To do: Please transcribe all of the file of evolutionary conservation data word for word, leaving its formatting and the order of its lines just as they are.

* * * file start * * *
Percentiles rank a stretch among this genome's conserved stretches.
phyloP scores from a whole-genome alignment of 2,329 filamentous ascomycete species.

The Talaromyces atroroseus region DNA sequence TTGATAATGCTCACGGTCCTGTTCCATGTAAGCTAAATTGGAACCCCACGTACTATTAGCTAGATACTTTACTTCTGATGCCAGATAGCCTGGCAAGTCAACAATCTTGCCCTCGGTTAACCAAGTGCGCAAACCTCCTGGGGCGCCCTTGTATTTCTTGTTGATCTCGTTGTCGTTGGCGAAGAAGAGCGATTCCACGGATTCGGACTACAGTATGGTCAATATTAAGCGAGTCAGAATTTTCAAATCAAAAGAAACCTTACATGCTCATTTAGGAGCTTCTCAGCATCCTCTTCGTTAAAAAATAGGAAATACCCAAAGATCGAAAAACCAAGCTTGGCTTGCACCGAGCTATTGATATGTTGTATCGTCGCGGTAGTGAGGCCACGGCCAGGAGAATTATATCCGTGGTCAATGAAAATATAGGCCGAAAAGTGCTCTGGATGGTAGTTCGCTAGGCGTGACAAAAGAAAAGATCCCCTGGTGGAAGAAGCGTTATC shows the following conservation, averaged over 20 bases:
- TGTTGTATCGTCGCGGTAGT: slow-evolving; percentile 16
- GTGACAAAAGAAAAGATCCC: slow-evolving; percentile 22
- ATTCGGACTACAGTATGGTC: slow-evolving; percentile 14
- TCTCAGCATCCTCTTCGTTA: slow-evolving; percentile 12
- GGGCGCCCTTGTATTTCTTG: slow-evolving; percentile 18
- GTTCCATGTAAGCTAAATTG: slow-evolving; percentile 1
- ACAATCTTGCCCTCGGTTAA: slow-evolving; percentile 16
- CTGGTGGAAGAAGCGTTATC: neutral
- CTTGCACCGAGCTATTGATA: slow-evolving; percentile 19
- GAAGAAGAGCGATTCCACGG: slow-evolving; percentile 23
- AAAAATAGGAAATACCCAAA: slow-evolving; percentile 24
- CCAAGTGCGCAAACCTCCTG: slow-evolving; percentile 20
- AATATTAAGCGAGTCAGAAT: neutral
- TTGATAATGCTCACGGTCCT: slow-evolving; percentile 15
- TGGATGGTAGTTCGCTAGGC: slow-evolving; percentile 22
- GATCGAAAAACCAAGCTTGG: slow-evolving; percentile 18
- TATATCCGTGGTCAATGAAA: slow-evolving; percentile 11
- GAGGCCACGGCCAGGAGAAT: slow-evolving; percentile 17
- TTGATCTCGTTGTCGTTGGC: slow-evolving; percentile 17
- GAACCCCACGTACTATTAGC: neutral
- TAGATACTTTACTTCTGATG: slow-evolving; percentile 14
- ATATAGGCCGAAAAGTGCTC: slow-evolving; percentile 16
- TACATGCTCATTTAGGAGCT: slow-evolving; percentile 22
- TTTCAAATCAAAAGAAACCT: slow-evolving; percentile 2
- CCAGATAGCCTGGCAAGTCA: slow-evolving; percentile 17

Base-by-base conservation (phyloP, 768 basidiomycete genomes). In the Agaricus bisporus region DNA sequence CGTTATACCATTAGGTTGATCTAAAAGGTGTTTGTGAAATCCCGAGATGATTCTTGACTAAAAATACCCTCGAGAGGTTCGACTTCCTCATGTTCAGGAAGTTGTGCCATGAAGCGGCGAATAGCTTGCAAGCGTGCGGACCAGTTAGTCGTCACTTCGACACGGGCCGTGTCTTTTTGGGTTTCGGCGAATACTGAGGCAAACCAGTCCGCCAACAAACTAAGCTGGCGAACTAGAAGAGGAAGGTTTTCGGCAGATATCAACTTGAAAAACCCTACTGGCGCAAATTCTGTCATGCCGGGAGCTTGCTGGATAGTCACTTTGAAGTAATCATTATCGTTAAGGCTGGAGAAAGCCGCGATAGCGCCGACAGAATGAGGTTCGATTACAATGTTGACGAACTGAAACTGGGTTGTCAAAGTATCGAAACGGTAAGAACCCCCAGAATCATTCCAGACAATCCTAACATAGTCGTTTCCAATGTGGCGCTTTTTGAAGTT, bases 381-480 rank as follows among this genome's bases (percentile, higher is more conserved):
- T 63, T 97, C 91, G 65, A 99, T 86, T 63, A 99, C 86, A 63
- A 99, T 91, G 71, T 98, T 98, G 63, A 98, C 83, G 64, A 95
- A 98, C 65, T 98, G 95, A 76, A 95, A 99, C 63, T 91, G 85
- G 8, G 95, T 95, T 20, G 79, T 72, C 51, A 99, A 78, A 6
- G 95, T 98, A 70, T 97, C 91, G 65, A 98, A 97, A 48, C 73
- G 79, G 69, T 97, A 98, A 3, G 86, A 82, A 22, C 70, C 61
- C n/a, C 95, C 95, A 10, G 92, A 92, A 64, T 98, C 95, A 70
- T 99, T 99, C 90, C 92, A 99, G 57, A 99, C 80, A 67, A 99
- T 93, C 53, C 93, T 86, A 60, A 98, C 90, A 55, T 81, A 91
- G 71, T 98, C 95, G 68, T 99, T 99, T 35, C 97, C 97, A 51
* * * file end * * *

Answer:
Percentiles rank a stretch among this genome's conserved stretches.
phyloP scores from a whole-genome alignment of 2,329 filamentous ascomycete species.

The Talaromyces atroroseus region DNA sequence TTGATAATGCTCACGGTCCTGTTCCATGTAAGCTAAATTGGAACCCCACGTACTATTAGCTAGATACTTTACTTCTGATGCCAGATAGCCTGGCAAGTCAACAATCTTGCCCTCGGTTAACCAAGTGCGCAAACCTCCTGGGGCGCCCTTGTATTTCTTGTTGATCTCGTTGTCGTTGGCGAAGAAGAGCGATTCCACGGATTCGGACTACAGTATGGTCAATATTAAGCGAGTCAGAATTTTCAAATCAAAAGAAACCTTACATGCTCATTTAGGAGCTTCTCAGCATCCTCTTCGTTAAAAAATAGGAAATACCCAAAGATCGAAAAACCAAGCTTGGCTTGCACCGAGCTATTGATATGTTGTATCGTCGCGGTAGTGAGGCCACGGCCAGGAGAATTATATCCGTGGTCAATGAAAATATAGGCCGAAAAGTGCTCTGGATGGTAGTTCGCTAGGCGTGACAAAAGAAAAGATCCCCTGGTGGAAGAAGCGTTATC shows the following conservation, averaged over 20 bases:
- TGTTGTATCGTCGCGGTAGT: slow-evolving; percentile 16
- GTGACAAAAGAAAAGATCCC: slow-evolving; percentile 22
- ATTCGGACTACAGTATGGTC: slow-evolving; percentile 14
- TCTCAGCATCCTCTTCGTTA: slow-evolving; percentile 12
- GGGCGCCCTTGTATTTCTTG: slow-evolving; percentile 18
- GTTCCATGTAAGCTAAATTG: slow-evolving; percentile 1
- ACAATCTTGCCCTCGGTTAA: slow-evolving; percentile 16
- CTGGTGGAAGAAGCGTTATC: neutral
- CTTGCACCGAGCTATTGATA: slow-evolving; percentile 19
- GAAGAAGAGCGATTCCACGG: slow-evolving; percentile 23
- AAAAATAGGAAATACCCAAA: slow-evolving; percentile 24
- CCAAGTGCGCAAACCTCCTG: slow-evolving; percentile 20
- AATATTAAGCGAGTCAGAAT: neutral
- TTGATAATGCTCACGGTCCT: slow-evolving; percentile 15
- TGGATGGTAGTTCGCTAGGC: slow-evolving; percentile 22
- GATCGAAAAACCAAGCTTGG: slow-evolving; percentile 18
- TATATCCGTGGTCAATGAAA: slow-evolving; percentile 11
- GAGGCCACGGCCAGGAGAAT: slow-evolving; percentile 17
- TTGATCTCGTTGTCGTTGGC: slow-evolving; percentile 17
- GAACCCCACGTACTATTAGC: neutral
- TAGATACTTTACTTCTGATG: slow-evolving; percentile 14
- ATATAGGCCGAAAAGTGCTC: slow-evolving; percentile 16
- TACATGCTCATTTAGGAGCT: slow-evolving; percentile 22
- TTTCAAATCAAAAGAAACCT: slow-evolving; percentile 2
- CCAGATAGCCTGGCAAGTCA: slow-evolving; percentile 17

Base-by-base conservation (phyloP, 768 basidiomycete genomes). In the Agaricus bisporus region DNA sequence CGTTATACCATTAGGTTGATCTAAAAGGTGTTTGTGAAATCCCGAGATGATTCTTGACTAAAAATACCCTCGAGAGGTTCGACTTCCTCATGTTCAGGAAGTTGTGCCATGAAGCGGCGAATAGCTTGCAAGCGTGCGGACCAGTTAGTCGTCACTTCGACACGGGCCGTGTCTTTTTGGGTTTCGGCGAATACTGAGGCAAACCAGTCCGCCAACAAACTAAGCTGGCGAACTAGAAGAGGAAGGTTTTCGGCAGATATCAACTTGAAAAACCCTACTGGCGCAAATTCTGTCATGCCGGGAGCTTGCTGGATAGTCACTTTGAAGTAATCATTATCGTTAAGGCTGGAGAAAGCCGCGATAGCGCCGACAGAATGAGGTTCGATTACAATGTTGACGAACTGAAACTGGGTTGTCAAAGTATCGAAACGGTAAGAACCCCCAGAATCATTCCAGACAATCCTAACATAGTCGTTTCCAATGTGGCGCTTTTTGAAGTT, bases 381-480 rank as follows among this genome's bases (percentile, higher is more conserved):
- T 63, T 97, C 91, G 65, A 99, T 86, T 63, A 99, C 86, A 63
- A 99, T 91, G 71, T 98, T 98, G 63, A 98, C 83, G 64, A 95
- A 98, C 65, T 98, G 95, A 76, A 95, A 99, C 63, T 91, G 85
- G 8, G 95, T 95, T 20, G 79, T 72, C 51, A 99, A 78, A 6
- G 95, T 98, A 70, T 97, C 91, G 65, A 98, A 97, A 48, C 73
- G 79, G 69, T 97, A 98, A 3, G 86, A 82, A 22, C 70, C 61
- C n/a, C 95, C 95, A 10, G 92, A 92, A 64, T 98, C 95, A 70
- T 99, T 99, C 90, C 92, A 99, G 57, A 99, C 80, A 67, A 99
- T 93, C 53, C 93, T 86, A 60, A 98, C 90, A 55, T 81, A 91
- G 71, T 98, C 95, G 68, T 99, T 99, T 35, C 97, C 97, A 51